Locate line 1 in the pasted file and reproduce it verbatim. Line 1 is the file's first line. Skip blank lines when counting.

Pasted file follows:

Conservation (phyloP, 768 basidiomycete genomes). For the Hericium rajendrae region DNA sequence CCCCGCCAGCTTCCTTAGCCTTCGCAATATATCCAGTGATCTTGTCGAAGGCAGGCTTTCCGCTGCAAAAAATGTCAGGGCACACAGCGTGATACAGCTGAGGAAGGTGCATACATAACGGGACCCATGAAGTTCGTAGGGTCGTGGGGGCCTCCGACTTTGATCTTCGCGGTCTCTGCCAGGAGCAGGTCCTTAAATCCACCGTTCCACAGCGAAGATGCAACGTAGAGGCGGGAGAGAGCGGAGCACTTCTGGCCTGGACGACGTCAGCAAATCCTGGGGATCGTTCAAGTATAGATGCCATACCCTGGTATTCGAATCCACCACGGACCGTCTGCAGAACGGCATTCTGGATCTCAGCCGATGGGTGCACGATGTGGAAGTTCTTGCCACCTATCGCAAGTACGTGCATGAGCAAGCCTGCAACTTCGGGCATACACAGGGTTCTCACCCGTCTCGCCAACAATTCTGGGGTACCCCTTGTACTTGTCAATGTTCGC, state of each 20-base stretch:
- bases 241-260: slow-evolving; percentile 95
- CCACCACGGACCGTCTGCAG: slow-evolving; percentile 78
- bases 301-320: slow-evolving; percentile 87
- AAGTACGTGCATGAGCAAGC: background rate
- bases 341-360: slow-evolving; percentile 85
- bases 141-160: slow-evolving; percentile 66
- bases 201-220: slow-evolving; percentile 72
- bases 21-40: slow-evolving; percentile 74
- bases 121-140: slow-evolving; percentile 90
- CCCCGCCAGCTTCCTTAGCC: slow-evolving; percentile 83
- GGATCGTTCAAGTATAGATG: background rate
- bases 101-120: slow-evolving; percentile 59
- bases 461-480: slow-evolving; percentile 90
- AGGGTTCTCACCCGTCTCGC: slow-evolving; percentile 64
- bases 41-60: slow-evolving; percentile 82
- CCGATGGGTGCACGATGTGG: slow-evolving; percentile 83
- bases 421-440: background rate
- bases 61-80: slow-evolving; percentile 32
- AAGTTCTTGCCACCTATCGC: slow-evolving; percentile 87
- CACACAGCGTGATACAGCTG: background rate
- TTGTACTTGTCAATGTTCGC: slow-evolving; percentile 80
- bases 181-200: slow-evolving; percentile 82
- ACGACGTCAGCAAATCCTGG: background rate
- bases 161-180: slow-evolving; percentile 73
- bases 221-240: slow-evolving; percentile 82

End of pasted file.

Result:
Conservation (phyloP, 768 basidiomycete genomes). For the Hericium rajendrae region DNA sequence CCCCGCCAGCTTCCTTAGCCTTCGCAATATATCCAGTGATCTTGTCGAAGGCAGGCTTTCCGCTGCAAAAAATGTCAGGGCACACAGCGTGATACAGCTGAGGAAGGTGCATACATAACGGGACCCATGAAGTTCGTAGGGTCGTGGGGGCCTCCGACTTTGATCTTCGCGGTCTCTGCCAGGAGCAGGTCCTTAAATCCACCGTTCCACAGCGAAGATGCAACGTAGAGGCGGGAGAGAGCGGAGCACTTCTGGCCTGGACGACGTCAGCAAATCCTGGGGATCGTTCAAGTATAGATGCCATACCCTGGTATTCGAATCCACCACGGACCGTCTGCAGAACGGCATTCTGGATCTCAGCCGATGGGTGCACGATGTGGAAGTTCTTGCCACCTATCGCAAGTACGTGCATGAGCAAGCCTGCAACTTCGGGCATACACAGGGTTCTCACCCGTCTCGCCAACAATTCTGGGGTACCCCTTGTACTTGTCAATGTTCGC, state of each 20-base stretch: